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Falling Furniture Is an Increasing Hazard for Children

Last Updated: May 04, 2009.

Because tipped-over furniture accounts for an increasing number of injuries among children, pediatricians and caregivers need to be aware of such hazards and acquaint themselves with prevention strategies, according to a study published online May 3 in Clinical Pediatrics.

MONDAY, May 4 (HealthDay News) -- Because tipped-over furniture accounts for an increasing number of injuries among children, pediatricians and caregivers need to be aware of such hazards and acquaint themselves with prevention strategies, according to a study published online May 3 in Clinical Pediatrics.

Bethany L. Gottesman, of Nationwide Children's Hospital in Columbus, Ohio, and colleagues analyzed 1990 to 2007 data from the National Electronic Injury Surveillance System on children aged 17 years and under who received emergency-department treatment for a furniture tip-over injury.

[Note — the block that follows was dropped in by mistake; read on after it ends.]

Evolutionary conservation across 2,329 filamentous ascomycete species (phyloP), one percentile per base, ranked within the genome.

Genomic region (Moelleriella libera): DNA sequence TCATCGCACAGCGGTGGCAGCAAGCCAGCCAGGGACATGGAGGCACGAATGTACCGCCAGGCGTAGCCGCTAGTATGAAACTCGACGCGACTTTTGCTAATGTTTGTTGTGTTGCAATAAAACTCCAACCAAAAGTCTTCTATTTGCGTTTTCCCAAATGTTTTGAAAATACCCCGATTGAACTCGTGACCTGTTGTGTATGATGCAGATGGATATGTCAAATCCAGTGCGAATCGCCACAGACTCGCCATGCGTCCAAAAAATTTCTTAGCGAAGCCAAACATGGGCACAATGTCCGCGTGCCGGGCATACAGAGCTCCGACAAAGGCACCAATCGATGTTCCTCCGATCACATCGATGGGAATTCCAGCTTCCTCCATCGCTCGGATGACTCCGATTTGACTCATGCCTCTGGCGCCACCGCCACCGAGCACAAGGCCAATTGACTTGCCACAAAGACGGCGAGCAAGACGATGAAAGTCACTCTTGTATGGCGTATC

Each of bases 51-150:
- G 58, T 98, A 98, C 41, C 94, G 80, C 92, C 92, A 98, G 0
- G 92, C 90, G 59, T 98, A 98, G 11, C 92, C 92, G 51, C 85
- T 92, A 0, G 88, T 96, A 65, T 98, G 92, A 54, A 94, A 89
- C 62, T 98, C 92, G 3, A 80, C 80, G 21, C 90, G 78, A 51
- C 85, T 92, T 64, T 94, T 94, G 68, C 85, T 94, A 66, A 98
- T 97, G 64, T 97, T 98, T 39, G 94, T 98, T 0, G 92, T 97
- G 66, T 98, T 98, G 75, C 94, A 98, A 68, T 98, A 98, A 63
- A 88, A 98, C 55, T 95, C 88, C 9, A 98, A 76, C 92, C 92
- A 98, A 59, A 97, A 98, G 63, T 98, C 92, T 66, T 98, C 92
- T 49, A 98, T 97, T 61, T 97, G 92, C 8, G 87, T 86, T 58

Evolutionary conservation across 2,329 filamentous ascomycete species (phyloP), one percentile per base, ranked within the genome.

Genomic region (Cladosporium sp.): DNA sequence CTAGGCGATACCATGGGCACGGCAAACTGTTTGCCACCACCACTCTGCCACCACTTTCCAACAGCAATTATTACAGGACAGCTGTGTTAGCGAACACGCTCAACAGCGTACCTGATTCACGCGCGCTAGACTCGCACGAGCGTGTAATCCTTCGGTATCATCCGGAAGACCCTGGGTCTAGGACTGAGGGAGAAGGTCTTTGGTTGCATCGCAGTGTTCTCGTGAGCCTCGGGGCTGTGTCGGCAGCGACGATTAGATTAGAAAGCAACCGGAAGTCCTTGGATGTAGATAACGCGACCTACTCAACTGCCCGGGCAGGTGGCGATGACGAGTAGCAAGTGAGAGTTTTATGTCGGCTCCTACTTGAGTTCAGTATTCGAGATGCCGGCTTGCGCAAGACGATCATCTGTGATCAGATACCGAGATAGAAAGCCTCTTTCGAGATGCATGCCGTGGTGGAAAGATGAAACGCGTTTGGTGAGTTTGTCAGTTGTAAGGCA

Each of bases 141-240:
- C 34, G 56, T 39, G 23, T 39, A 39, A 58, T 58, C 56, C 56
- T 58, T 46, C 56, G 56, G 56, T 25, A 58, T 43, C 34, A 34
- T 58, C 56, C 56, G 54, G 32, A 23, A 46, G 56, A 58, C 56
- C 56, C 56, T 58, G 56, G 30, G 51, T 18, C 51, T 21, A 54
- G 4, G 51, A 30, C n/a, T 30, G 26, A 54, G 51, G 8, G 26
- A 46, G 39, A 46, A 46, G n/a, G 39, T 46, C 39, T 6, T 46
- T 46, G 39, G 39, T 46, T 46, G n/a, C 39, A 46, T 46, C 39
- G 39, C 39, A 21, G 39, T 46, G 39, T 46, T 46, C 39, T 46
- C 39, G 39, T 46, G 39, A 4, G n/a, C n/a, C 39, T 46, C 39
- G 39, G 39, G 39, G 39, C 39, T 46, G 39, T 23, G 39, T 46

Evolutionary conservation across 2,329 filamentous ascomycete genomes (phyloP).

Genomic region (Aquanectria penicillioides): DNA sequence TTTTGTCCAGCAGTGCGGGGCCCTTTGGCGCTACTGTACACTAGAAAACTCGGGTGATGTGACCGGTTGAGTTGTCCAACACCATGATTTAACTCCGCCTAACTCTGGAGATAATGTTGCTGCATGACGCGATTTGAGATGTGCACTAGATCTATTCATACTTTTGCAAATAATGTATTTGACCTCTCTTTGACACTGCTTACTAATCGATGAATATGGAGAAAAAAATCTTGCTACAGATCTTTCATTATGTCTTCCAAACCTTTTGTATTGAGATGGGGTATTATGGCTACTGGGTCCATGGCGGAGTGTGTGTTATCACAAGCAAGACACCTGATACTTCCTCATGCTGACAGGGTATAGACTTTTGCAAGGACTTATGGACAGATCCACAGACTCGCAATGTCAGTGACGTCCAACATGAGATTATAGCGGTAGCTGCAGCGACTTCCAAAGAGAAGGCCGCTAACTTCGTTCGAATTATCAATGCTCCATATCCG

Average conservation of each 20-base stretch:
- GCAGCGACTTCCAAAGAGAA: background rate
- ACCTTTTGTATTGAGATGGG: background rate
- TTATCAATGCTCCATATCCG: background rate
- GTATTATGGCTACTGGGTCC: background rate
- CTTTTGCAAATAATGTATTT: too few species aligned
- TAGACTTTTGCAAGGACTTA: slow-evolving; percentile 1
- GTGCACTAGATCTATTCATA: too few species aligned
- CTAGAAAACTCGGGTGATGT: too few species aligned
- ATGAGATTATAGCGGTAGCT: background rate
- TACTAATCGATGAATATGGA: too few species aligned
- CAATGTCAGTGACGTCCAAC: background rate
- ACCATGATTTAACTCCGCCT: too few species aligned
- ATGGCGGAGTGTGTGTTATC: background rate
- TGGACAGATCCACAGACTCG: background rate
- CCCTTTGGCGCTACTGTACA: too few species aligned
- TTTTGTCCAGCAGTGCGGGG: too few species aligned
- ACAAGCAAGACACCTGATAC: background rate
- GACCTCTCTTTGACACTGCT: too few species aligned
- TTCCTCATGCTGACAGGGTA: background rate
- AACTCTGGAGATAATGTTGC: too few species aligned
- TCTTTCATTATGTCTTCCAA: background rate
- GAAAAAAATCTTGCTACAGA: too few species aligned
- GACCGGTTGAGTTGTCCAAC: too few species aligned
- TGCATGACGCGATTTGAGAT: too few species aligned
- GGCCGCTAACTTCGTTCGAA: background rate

The researchers identified about 264,200 injuries, and calculated an annual rate of 20.7 per 100,000 children. They found that the rate and number of injuries steadily increased during the 18-year study period, partly because of the increasing size of televisions, which accounted for nearly half (47.4 percent) of injuries. Among children aged 9 years and younger, they also found that 42.2 percent of injuries were to the head and neck.

"Many of these injuries could be prevented by securing large furniture to its stable stand and/or the wall, and not encouraging children to climb on furniture by removing attractive items placed on furniture above their reach," the authors conclude. "The U.S. Consumer Product Safety Commission should work with the American Society for Testing and Materials International and furniture manufacturers to require applicable furniture to be sold with anchoring devices."

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